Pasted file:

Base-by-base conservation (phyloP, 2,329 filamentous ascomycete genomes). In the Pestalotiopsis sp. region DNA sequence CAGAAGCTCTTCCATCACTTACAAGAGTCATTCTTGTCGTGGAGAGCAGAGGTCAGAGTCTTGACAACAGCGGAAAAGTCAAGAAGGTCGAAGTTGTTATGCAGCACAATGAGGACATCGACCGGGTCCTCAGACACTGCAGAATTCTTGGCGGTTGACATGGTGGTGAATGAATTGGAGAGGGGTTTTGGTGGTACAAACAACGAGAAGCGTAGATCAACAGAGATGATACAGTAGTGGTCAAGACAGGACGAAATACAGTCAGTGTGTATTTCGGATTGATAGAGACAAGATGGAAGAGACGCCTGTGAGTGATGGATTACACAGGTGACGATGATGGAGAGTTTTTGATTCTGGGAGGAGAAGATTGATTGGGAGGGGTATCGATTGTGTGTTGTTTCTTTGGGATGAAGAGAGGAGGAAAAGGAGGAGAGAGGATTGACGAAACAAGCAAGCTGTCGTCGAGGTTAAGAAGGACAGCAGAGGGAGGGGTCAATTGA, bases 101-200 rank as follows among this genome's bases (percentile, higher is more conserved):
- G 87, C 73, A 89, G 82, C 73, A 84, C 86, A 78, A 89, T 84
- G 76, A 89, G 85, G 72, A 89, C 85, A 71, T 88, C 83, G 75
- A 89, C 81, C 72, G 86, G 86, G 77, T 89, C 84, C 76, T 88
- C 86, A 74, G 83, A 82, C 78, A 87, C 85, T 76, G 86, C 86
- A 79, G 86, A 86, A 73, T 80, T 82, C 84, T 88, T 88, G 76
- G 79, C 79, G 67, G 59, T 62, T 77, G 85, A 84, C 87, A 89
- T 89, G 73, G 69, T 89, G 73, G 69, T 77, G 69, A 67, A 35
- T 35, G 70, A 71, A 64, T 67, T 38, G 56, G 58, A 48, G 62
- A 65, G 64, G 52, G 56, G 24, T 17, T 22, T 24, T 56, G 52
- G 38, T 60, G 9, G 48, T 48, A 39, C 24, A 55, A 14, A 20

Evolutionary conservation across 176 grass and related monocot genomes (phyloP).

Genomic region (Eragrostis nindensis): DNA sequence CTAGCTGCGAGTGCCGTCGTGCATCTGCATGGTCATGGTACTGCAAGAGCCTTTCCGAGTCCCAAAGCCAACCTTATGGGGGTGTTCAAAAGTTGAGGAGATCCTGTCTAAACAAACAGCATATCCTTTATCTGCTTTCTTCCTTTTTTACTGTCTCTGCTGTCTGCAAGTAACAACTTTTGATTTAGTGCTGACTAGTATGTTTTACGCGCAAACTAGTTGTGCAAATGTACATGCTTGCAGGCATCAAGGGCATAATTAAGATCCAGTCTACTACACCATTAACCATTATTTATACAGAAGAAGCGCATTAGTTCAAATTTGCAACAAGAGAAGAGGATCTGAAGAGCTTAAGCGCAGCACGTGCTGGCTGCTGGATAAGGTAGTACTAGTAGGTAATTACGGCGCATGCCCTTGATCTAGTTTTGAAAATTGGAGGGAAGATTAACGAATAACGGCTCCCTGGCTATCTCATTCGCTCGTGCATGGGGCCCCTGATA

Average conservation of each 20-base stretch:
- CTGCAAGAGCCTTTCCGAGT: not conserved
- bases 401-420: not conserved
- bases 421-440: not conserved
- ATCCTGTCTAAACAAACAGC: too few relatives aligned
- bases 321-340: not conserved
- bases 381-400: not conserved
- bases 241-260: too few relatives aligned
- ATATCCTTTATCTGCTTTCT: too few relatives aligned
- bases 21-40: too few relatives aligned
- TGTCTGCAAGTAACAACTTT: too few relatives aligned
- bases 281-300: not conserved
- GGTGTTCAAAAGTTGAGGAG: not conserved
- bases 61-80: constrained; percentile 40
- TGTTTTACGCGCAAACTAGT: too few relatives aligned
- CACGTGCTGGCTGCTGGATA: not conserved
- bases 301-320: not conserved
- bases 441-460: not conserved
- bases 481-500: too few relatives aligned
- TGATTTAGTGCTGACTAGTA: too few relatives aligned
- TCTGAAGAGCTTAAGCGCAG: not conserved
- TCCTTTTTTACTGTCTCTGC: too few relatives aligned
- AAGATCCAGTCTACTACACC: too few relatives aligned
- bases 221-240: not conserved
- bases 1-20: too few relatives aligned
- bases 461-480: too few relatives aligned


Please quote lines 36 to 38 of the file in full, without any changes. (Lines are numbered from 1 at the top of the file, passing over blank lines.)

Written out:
- AAGATCCAGTCTACTACACC: too few relatives aligned
- bases 221-240: not conserved
- bases 1-20: too few relatives aligned